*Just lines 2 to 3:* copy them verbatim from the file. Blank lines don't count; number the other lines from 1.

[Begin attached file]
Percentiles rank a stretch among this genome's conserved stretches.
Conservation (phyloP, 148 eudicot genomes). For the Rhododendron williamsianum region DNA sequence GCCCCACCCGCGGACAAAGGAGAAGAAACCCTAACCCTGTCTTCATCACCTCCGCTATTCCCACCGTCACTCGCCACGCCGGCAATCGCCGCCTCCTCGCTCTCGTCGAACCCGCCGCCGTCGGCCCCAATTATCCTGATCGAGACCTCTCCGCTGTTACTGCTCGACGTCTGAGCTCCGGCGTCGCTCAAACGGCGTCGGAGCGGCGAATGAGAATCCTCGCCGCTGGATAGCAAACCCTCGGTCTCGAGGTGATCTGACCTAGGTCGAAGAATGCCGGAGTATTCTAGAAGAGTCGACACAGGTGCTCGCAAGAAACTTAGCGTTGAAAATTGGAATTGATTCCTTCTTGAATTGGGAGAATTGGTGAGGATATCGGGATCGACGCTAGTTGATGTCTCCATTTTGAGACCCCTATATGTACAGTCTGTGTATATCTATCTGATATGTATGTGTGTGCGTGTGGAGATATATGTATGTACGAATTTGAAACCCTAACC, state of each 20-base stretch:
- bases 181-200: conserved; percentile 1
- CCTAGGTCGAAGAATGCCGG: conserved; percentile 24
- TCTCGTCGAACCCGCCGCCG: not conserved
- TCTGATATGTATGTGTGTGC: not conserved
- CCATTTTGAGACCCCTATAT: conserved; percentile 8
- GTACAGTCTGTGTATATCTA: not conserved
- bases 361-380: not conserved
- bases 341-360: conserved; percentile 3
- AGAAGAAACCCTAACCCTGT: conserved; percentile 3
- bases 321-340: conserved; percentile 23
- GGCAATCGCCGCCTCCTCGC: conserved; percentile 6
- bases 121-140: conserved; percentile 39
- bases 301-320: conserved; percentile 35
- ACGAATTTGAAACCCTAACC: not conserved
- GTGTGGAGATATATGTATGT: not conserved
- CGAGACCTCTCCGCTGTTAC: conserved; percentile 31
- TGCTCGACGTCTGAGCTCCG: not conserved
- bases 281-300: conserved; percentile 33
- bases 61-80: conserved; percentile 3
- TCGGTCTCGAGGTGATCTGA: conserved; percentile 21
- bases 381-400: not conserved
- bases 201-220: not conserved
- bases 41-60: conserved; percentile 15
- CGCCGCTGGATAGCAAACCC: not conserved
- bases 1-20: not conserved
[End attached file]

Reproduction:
Conservation (phyloP, 148 eudicot genomes). For the Rhododendron williamsianum region DNA sequence GCCCCACCCGCGGACAAAGGAGAAGAAACCCTAACCCTGTCTTCATCACCTCCGCTATTCCCACCGTCACTCGCCACGCCGGCAATCGCCGCCTCCTCGCTCTCGTCGAACCCGCCGCCGTCGGCCCCAATTATCCTGATCGAGACCTCTCCGCTGTTACTGCTCGACGTCTGAGCTCCGGCGTCGCTCAAACGGCGTCGGAGCGGCGAATGAGAATCCTCGCCGCTGGATAGCAAACCCTCGGTCTCGAGGTGATCTGACCTAGGTCGAAGAATGCCGGAGTATTCTAGAAGAGTCGACACAGGTGCTCGCAAGAAACTTAGCGTTGAAAATTGGAATTGATTCCTTCTTGAATTGGGAGAATTGGTGAGGATATCGGGATCGACGCTAGTTGATGTCTCCATTTTGAGACCCCTATATGTACAGTCTGTGTATATCTATCTGATATGTATGTGTGTGCGTGTGGAGATATATGTATGTACGAATTTGAAACCCTAACC, state of each 20-base stretch:
- bases 181-200: conserved; percentile 1